01.11.11: The Melbourne Cup advertises itself as The Race That Stops A Nation and for once the bods in advertising might well be telling us the truth. It’s a little like Liverpool’s own Grand National, only the entire state of Victoria gets a Tuesday off work and schoolchildren across the land stop their lessons to watch it on the telly. Gambling, like boozing, can range from a couple of tramps in grotty little cellar to a national festival were people dress up to the nines – and that’s no bad thing. Say what you like about the dangers of gambling and drinking, at least they’re democratic.
The day started in fine fettle with this hapless adventurer waking up on somebody’s couch. I had been out drinking the night before with Simon and Adam, my friends from the UK, who, like Michael Caine in the 80s, are only here for the money. As I know only too well after paying for a round at the pub (won’t be making that mistake again!), the Australian Dollar is the strongest currency in the world at the moment. Although I wish people would get it into their heads that the worth of a currency (like time) is relative. If I have to educate another person that just because a single British pound is worth more than a single Aussie dollar, it doesn’t follow that our currency is ‘worth more’ I may be responsible for the world’s first economic-educationally motivated murder.
After dragging myself off the couch, I showered last night’s grime off myself and put a shirt, tie and suit jacket on. I say that casually like I always travel with a suit, but I had bought them second hand the day before for less than a pint of (Australian) lager. Didn’t have the pants or shoes though, so I had to do with my scruffs for my legs and feet. From the waist up I looked quite dapper. Or like a an overgrown schoolboy. You decide.
Before we left at 10am, we had downed a couple of ciders, a large shot of sherry and a bottle of champagne. You’re not playing with no amateurs here.
With Ads and Si in tow, we sauntered over to Spencer Street station (I call it by its old name, because I like to show how old-school I am). On the way we stopped off at a Liquor shop and stocked up on booze. I bought one of those little bottles of Jack Daniels that are in the shape of a glass hipflask, poured it into my real hipflask and then stuffed the hipflask down my pants in case I got frisked on the way in.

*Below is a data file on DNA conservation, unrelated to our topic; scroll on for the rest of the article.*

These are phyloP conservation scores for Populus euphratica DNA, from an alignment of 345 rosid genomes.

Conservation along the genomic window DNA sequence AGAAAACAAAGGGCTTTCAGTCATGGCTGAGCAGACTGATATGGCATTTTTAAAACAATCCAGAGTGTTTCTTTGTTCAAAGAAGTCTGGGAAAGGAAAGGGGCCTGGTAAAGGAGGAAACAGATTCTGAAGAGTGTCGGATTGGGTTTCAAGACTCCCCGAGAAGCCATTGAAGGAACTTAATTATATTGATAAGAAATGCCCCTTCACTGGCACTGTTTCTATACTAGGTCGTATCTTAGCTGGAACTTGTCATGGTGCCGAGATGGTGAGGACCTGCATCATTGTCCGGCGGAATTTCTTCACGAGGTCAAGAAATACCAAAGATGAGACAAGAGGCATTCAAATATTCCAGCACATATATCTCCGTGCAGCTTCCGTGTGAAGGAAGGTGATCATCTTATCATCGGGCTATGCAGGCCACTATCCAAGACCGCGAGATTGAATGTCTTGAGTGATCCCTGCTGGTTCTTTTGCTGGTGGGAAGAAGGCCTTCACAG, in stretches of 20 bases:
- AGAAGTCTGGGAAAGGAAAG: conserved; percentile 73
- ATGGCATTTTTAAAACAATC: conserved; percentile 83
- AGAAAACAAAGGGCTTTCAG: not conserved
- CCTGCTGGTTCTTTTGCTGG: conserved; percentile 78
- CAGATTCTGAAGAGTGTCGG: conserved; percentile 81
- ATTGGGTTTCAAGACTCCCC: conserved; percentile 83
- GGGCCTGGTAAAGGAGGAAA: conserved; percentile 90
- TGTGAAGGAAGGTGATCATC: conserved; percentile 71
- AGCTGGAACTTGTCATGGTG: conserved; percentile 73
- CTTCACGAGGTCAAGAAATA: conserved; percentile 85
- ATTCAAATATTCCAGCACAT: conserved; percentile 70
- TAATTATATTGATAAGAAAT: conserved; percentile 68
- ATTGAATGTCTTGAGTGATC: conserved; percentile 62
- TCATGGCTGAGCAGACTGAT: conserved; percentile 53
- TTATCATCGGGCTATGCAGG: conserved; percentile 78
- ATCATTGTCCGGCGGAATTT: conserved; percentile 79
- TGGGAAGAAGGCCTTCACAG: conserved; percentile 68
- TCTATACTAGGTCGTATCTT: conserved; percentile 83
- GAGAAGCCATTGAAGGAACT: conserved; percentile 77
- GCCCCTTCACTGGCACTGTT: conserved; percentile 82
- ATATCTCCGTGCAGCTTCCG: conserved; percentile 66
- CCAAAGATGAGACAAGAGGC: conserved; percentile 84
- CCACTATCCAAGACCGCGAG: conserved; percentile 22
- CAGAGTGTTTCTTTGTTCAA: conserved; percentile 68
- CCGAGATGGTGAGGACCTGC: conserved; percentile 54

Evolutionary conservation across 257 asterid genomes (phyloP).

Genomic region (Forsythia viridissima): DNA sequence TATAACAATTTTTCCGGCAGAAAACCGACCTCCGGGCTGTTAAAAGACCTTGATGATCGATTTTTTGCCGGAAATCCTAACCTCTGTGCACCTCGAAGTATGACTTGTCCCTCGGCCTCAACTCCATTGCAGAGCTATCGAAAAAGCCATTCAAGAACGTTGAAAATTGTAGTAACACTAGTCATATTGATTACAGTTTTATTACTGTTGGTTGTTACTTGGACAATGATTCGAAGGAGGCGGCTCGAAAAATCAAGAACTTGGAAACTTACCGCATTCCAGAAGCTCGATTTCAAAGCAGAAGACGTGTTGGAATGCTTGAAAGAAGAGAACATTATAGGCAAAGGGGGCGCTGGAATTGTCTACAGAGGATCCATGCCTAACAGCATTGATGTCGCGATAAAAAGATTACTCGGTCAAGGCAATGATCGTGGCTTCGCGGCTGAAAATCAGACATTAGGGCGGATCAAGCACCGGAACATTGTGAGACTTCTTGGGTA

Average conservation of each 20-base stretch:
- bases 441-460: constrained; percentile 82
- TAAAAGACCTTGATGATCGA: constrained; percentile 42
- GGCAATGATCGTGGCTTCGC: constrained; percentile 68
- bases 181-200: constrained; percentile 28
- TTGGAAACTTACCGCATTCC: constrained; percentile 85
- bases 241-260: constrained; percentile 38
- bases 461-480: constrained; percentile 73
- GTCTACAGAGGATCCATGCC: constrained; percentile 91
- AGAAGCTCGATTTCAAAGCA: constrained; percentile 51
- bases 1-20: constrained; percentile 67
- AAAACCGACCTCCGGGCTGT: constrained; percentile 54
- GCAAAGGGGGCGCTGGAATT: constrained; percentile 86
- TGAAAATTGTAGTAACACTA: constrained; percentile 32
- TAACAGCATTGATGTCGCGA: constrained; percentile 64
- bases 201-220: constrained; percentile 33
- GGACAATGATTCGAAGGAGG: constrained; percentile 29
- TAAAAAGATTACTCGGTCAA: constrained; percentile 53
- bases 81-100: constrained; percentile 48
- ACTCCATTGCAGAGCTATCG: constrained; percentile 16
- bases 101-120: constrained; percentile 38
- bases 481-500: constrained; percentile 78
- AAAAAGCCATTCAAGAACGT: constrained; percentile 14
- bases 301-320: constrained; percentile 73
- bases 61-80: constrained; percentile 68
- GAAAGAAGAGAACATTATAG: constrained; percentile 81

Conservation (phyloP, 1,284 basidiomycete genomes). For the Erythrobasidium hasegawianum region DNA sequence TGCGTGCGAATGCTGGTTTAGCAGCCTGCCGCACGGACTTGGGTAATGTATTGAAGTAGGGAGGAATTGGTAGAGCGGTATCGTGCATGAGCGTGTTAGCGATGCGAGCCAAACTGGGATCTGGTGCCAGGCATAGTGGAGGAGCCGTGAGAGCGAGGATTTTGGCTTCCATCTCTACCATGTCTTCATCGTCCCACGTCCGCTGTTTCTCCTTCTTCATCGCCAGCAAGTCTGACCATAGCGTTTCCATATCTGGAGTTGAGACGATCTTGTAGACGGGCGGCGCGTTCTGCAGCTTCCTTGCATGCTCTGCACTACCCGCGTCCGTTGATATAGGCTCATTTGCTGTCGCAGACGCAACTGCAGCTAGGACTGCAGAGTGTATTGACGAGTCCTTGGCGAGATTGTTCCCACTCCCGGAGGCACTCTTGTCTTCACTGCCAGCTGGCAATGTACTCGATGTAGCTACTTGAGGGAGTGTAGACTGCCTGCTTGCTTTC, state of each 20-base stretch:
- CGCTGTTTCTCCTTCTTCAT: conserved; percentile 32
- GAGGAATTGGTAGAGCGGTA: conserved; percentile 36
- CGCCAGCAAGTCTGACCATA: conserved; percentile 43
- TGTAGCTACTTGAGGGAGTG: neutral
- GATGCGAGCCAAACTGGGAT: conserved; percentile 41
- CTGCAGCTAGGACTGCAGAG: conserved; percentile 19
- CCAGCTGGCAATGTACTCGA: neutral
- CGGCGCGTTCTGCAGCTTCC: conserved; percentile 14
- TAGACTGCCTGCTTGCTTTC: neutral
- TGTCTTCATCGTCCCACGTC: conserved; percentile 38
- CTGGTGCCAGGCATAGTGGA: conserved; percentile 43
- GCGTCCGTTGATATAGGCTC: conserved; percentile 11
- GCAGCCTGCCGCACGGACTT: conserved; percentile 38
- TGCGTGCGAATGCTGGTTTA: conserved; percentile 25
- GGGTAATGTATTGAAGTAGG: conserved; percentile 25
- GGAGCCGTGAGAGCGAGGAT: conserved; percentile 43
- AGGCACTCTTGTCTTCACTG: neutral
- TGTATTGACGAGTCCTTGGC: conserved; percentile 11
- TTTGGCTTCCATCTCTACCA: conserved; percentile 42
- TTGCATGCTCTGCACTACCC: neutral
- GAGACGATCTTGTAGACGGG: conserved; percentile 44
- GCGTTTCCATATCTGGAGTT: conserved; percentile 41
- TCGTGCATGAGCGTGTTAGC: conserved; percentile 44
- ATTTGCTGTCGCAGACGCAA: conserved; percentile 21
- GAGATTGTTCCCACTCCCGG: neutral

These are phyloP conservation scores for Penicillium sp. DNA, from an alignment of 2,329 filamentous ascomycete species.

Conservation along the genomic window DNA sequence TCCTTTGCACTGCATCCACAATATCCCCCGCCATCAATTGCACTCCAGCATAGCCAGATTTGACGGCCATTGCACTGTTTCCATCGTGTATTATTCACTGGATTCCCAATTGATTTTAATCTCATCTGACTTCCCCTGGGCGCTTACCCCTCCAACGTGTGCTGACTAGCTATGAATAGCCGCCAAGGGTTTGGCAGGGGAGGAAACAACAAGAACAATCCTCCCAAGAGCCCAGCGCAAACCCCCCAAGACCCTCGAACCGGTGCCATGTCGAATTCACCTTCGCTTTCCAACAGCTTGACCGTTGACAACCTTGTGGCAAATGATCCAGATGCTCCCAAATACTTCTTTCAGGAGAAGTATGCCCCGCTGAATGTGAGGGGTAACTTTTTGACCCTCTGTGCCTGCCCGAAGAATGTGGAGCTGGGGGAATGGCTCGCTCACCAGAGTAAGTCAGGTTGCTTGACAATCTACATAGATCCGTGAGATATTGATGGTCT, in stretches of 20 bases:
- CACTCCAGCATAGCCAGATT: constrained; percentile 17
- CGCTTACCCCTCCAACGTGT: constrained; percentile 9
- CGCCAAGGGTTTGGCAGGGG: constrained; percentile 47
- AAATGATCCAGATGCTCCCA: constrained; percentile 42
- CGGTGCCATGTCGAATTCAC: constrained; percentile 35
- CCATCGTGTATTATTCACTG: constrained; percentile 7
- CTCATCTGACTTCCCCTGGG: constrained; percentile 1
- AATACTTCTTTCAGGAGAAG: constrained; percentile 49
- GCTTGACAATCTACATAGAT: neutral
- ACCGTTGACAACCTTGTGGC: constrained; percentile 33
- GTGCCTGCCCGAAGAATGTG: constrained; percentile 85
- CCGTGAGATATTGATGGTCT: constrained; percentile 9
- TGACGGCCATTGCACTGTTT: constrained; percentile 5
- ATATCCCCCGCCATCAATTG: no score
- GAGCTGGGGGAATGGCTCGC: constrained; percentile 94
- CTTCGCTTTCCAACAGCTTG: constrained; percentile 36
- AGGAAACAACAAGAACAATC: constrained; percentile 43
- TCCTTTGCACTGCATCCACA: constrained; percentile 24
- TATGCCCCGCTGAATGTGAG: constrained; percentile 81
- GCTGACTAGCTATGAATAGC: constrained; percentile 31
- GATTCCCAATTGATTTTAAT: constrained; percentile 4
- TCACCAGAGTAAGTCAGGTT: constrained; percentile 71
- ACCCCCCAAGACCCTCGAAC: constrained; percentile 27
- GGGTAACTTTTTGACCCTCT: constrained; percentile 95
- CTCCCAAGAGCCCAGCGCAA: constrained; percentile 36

Ads and Si bought some booze for themselves and after a quick flame-grilled Whopper from Hungry Jack’s (that’s what they inexplicably call Burger King in Australia) we were on the train to the Flemington racecourse, just to the northwest of the city centre. We had tickets to the big race and time was of the essence.
The security was marvellously lax, I could have smuggled my JD in my jacket pocket. If I was wearing my wonderful travel vest that I bought in Afghanistan, I could have smuggled in two 1.5 litre bottles. I know for next time.
Once inside, there was an awesome carnival feel to the day. Even a scouse slob like me appreciates the world of fine wine and bowties even if I’m unlikely to ever be part of that set. But that’s the brilliant thing about events like this: everyone is playing dress-up. And I love a good fancy dress party.
I’m fairly sure that Mohammed had things to say about gambling, but that hasn’t put Emirates Airlines off being the main sponsor of this, the 151st Melbourne Cup. Going against my usual policy of not laying down my cash unless I’ve rigged the contest, I placed some ill-informed bets and lost my shirt, so let that be a warning to ya. The main race of the day was a real nail-biter – never has the term ‘won it by a whisker’ been so apt. I got recognised off the telly by at least five different groups of people: there’s nothing better than being a minor celebrity amongst drunk people. Especially when you’re pretty drunk yourself (that JD didn’t last long).
After the races were over, we retired to Bev and Mick’s Backpackers for a swift half before pressing on to Cookie – a bar on the roof of the Curtin building. I have vague memories of an Indian in a kilt and singularly failing to impress an American girl from Washington by knowing that her state capital was Olympia.
INDIAN IN A KILT
All in all, a bloody good day.